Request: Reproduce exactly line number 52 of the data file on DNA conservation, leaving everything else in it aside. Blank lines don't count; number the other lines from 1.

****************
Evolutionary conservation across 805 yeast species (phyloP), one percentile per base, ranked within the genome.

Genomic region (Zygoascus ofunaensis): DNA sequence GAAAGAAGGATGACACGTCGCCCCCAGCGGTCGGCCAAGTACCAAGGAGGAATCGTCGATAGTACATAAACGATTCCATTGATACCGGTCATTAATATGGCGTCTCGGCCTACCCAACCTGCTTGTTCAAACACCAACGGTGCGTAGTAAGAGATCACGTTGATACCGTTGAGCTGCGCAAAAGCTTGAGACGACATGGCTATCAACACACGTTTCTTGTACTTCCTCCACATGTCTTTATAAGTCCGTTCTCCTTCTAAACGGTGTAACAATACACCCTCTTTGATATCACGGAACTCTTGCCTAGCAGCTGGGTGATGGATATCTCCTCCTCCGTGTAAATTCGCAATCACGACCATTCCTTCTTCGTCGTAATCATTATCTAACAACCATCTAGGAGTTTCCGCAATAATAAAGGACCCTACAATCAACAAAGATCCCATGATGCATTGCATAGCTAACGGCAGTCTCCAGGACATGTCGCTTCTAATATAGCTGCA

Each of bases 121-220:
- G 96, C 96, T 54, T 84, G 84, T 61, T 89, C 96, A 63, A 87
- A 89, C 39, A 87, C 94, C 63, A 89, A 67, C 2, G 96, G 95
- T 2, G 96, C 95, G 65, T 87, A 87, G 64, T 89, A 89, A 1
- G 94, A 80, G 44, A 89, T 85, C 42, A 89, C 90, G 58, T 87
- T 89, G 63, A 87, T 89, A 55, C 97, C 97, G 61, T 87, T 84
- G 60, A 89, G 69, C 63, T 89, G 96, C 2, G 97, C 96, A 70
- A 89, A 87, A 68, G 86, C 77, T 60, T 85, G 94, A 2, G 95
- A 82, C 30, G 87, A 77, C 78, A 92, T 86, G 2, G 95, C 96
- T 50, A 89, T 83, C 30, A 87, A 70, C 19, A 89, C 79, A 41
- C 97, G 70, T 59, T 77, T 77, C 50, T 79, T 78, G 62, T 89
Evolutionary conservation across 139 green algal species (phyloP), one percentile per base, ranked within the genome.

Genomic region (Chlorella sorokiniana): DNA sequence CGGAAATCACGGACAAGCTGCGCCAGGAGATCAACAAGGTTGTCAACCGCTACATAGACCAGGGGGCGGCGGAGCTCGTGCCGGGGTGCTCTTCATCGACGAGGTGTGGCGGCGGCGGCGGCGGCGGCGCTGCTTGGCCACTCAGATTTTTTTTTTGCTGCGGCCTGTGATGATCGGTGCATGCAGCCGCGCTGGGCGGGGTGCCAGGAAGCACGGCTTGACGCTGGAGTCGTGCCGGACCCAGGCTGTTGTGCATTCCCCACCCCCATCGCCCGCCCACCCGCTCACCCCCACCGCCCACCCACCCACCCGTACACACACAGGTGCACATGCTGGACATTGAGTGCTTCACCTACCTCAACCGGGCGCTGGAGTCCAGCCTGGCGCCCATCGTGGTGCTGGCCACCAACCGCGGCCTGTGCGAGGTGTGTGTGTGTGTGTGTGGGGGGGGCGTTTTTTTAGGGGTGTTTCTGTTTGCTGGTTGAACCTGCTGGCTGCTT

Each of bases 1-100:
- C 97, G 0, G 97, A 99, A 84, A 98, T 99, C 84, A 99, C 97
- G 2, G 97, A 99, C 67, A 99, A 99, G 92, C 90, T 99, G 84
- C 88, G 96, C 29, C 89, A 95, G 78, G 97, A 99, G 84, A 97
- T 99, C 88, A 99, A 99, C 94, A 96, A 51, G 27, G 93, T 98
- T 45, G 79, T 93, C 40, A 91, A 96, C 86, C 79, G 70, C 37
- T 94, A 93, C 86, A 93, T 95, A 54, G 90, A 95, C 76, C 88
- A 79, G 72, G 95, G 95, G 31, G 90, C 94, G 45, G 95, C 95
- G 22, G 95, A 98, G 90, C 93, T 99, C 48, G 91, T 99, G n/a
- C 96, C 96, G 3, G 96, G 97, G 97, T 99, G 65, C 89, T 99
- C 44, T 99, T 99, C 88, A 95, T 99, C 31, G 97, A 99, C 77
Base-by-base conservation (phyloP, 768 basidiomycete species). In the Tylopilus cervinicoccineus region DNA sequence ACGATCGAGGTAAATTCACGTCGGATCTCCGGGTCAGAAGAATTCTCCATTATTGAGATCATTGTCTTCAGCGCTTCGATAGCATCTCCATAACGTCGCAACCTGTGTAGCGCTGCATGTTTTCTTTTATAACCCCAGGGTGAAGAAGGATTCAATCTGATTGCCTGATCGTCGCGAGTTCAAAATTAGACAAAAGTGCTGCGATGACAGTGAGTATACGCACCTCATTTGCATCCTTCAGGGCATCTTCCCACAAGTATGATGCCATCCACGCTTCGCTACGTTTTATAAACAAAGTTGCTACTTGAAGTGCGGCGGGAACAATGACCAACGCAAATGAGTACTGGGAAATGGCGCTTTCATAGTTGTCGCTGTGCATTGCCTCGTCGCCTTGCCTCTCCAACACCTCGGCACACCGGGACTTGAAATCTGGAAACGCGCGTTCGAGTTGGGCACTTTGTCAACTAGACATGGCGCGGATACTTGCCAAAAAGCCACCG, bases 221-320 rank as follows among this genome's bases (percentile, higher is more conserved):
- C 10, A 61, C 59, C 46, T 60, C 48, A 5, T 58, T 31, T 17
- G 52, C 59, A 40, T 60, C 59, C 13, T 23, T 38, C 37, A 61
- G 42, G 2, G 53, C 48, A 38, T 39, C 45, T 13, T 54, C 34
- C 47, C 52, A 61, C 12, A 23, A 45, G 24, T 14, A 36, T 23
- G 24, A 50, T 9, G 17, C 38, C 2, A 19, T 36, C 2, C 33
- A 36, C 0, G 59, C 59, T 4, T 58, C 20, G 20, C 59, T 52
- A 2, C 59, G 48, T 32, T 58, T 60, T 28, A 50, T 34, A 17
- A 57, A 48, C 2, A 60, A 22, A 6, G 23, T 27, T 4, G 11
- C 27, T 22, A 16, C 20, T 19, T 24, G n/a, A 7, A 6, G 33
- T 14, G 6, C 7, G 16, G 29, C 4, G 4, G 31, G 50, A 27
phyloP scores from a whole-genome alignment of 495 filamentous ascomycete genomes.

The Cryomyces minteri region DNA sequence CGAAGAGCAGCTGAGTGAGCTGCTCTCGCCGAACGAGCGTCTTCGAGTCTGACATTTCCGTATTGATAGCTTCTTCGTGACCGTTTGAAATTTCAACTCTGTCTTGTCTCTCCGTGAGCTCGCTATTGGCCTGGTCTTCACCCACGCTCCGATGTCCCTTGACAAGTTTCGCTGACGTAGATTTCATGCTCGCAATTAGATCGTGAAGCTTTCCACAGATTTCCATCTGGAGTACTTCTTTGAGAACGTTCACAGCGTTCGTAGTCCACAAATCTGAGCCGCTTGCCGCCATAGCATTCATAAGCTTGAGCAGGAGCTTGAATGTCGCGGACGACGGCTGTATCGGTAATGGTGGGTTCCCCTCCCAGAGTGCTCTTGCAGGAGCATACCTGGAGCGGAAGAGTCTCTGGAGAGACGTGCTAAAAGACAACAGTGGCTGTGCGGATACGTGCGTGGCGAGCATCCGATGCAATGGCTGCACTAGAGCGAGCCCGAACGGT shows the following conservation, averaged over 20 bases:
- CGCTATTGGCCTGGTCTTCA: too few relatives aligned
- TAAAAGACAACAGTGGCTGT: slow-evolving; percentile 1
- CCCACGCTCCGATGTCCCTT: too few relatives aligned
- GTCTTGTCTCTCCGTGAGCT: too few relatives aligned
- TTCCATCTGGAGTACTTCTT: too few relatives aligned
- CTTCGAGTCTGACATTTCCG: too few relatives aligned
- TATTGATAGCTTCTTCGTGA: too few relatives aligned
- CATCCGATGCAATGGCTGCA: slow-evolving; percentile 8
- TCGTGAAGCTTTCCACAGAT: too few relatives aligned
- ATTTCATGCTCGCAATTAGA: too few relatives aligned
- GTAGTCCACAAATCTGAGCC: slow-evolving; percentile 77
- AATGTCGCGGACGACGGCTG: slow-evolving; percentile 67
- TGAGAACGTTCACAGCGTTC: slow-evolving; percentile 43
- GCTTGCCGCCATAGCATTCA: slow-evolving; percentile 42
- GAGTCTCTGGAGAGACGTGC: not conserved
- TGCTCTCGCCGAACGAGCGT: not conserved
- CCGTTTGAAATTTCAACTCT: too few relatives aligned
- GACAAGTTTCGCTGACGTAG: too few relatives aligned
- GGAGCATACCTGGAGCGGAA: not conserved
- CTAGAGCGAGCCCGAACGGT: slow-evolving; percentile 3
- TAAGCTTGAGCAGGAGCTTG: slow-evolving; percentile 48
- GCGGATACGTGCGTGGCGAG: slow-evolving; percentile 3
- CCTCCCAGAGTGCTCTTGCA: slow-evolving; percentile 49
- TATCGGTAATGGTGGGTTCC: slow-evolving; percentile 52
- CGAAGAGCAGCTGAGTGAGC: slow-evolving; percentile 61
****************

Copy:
- TGAGAACGTTCACAGCGTTC: slow-evolving; percentile 43